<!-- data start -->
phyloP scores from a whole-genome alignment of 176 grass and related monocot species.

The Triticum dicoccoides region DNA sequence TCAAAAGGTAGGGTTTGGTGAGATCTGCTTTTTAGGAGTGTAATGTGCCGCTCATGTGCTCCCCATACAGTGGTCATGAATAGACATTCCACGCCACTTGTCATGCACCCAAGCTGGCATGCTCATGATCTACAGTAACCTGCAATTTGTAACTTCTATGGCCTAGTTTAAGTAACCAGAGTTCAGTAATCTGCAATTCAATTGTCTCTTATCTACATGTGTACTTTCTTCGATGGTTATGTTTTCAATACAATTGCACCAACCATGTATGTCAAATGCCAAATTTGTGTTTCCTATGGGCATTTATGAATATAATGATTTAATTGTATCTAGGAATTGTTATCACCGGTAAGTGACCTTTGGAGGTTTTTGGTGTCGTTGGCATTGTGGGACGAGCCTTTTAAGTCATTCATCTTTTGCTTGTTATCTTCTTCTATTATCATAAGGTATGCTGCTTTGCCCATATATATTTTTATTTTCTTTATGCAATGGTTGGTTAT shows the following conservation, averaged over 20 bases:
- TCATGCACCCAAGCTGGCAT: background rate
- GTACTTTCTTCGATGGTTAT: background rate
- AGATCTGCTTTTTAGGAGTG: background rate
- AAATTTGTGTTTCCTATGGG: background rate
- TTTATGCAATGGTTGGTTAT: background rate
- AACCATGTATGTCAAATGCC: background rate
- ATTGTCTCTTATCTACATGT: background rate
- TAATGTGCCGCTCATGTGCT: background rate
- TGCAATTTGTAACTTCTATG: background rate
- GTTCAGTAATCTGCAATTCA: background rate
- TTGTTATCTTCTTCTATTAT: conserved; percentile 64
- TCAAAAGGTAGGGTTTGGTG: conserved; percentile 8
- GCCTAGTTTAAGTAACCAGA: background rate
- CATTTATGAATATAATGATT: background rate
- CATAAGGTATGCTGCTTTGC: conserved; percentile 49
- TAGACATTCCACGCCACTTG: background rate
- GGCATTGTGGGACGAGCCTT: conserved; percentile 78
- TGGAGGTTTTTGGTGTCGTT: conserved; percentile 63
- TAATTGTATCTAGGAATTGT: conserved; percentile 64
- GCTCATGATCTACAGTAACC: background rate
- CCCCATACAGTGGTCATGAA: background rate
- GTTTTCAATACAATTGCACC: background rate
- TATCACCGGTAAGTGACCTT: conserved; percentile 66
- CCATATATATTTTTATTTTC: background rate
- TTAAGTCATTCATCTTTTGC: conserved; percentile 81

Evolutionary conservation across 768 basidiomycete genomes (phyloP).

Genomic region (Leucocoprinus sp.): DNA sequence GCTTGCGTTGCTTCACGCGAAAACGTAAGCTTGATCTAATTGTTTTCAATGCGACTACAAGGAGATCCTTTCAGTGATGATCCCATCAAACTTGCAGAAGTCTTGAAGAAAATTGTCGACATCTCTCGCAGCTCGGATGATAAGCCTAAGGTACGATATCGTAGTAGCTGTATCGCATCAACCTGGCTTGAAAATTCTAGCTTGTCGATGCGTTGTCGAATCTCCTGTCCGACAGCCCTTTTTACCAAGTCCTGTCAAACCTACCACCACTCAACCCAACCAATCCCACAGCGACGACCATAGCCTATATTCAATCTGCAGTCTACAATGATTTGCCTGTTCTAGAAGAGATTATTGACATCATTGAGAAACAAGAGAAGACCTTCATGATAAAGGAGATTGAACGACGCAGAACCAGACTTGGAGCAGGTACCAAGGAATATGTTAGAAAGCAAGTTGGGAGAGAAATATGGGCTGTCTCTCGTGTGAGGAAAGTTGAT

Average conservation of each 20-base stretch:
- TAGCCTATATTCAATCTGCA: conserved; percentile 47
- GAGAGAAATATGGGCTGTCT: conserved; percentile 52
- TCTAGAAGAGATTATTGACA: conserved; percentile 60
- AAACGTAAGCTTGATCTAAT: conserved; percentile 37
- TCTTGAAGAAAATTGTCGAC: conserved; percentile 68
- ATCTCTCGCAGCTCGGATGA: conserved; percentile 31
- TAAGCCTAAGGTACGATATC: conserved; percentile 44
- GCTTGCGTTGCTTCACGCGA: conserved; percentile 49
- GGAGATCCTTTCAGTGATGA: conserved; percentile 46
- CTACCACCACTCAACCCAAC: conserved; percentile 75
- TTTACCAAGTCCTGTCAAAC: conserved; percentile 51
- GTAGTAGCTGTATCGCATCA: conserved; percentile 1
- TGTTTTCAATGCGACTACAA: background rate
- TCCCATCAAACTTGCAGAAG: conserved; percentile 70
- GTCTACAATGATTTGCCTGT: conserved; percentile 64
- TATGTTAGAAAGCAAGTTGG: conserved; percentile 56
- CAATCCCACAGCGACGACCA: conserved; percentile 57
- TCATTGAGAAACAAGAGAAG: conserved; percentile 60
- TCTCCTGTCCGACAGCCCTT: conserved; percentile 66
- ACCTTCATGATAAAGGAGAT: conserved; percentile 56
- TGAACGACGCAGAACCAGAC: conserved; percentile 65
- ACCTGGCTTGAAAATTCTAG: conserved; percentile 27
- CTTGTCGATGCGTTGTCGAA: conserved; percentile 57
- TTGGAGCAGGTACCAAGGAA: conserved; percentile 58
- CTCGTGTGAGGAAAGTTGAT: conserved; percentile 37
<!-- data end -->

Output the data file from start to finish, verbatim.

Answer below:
phyloP scores from a whole-genome alignment of 176 grass and related monocot species.

The Triticum dicoccoides region DNA sequence TCAAAAGGTAGGGTTTGGTGAGATCTGCTTTTTAGGAGTGTAATGTGCCGCTCATGTGCTCCCCATACAGTGGTCATGAATAGACATTCCACGCCACTTGTCATGCACCCAAGCTGGCATGCTCATGATCTACAGTAACCTGCAATTTGTAACTTCTATGGCCTAGTTTAAGTAACCAGAGTTCAGTAATCTGCAATTCAATTGTCTCTTATCTACATGTGTACTTTCTTCGATGGTTATGTTTTCAATACAATTGCACCAACCATGTATGTCAAATGCCAAATTTGTGTTTCCTATGGGCATTTATGAATATAATGATTTAATTGTATCTAGGAATTGTTATCACCGGTAAGTGACCTTTGGAGGTTTTTGGTGTCGTTGGCATTGTGGGACGAGCCTTTTAAGTCATTCATCTTTTGCTTGTTATCTTCTTCTATTATCATAAGGTATGCTGCTTTGCCCATATATATTTTTATTTTCTTTATGCAATGGTTGGTTAT shows the following conservation, averaged over 20 bases:
- TCATGCACCCAAGCTGGCAT: background rate
- GTACTTTCTTCGATGGTTAT: background rate
- AGATCTGCTTTTTAGGAGTG: background rate
- AAATTTGTGTTTCCTATGGG: background rate
- TTTATGCAATGGTTGGTTAT: background rate
- AACCATGTATGTCAAATGCC: background rate
- ATTGTCTCTTATCTACATGT: background rate
- TAATGTGCCGCTCATGTGCT: background rate
- TGCAATTTGTAACTTCTATG: background rate
- GTTCAGTAATCTGCAATTCA: background rate
- TTGTTATCTTCTTCTATTAT: conserved; percentile 64
- TCAAAAGGTAGGGTTTGGTG: conserved; percentile 8
- GCCTAGTTTAAGTAACCAGA: background rate
- CATTTATGAATATAATGATT: background rate
- CATAAGGTATGCTGCTTTGC: conserved; percentile 49
- TAGACATTCCACGCCACTTG: background rate
- GGCATTGTGGGACGAGCCTT: conserved; percentile 78
- TGGAGGTTTTTGGTGTCGTT: conserved; percentile 63
- TAATTGTATCTAGGAATTGT: conserved; percentile 64
- GCTCATGATCTACAGTAACC: background rate
- CCCCATACAGTGGTCATGAA: background rate
- GTTTTCAATACAATTGCACC: background rate
- TATCACCGGTAAGTGACCTT: conserved; percentile 66
- CCATATATATTTTTATTTTC: background rate
- TTAAGTCATTCATCTTTTGC: conserved; percentile 81

Evolutionary conservation across 768 basidiomycete genomes (phyloP).

Genomic region (Leucocoprinus sp.): DNA sequence GCTTGCGTTGCTTCACGCGAAAACGTAAGCTTGATCTAATTGTTTTCAATGCGACTACAAGGAGATCCTTTCAGTGATGATCCCATCAAACTTGCAGAAGTCTTGAAGAAAATTGTCGACATCTCTCGCAGCTCGGATGATAAGCCTAAGGTACGATATCGTAGTAGCTGTATCGCATCAACCTGGCTTGAAAATTCTAGCTTGTCGATGCGTTGTCGAATCTCCTGTCCGACAGCCCTTTTTACCAAGTCCTGTCAAACCTACCACCACTCAACCCAACCAATCCCACAGCGACGACCATAGCCTATATTCAATCTGCAGTCTACAATGATTTGCCTGTTCTAGAAGAGATTATTGACATCATTGAGAAACAAGAGAAGACCTTCATGATAAAGGAGATTGAACGACGCAGAACCAGACTTGGAGCAGGTACCAAGGAATATGTTAGAAAGCAAGTTGGGAGAGAAATATGGGCTGTCTCTCGTGTGAGGAAAGTTGAT

Average conservation of each 20-base stretch:
- TAGCCTATATTCAATCTGCA: conserved; percentile 47
- GAGAGAAATATGGGCTGTCT: conserved; percentile 52
- TCTAGAAGAGATTATTGACA: conserved; percentile 60
- AAACGTAAGCTTGATCTAAT: conserved; percentile 37
- TCTTGAAGAAAATTGTCGAC: conserved; percentile 68
- ATCTCTCGCAGCTCGGATGA: conserved; percentile 31
- TAAGCCTAAGGTACGATATC: conserved; percentile 44
- GCTTGCGTTGCTTCACGCGA: conserved; percentile 49
- GGAGATCCTTTCAGTGATGA: conserved; percentile 46
- CTACCACCACTCAACCCAAC: conserved; percentile 75
- TTTACCAAGTCCTGTCAAAC: conserved; percentile 51
- GTAGTAGCTGTATCGCATCA: conserved; percentile 1
- TGTTTTCAATGCGACTACAA: background rate
- TCCCATCAAACTTGCAGAAG: conserved; percentile 70
- GTCTACAATGATTTGCCTGT: conserved; percentile 64
- TATGTTAGAAAGCAAGTTGG: conserved; percentile 56
- CAATCCCACAGCGACGACCA: conserved; percentile 57
- TCATTGAGAAACAAGAGAAG: conserved; percentile 60
- TCTCCTGTCCGACAGCCCTT: conserved; percentile 66
- ACCTTCATGATAAAGGAGAT: conserved; percentile 56
- TGAACGACGCAGAACCAGAC: conserved; percentile 65
- ACCTGGCTTGAAAATTCTAG: conserved; percentile 27
- CTTGTCGATGCGTTGTCGAA: conserved; percentile 57
- TTGGAGCAGGTACCAAGGAA: conserved; percentile 58
- CTCGTGTGAGGAAAGTTGAT: conserved; percentile 37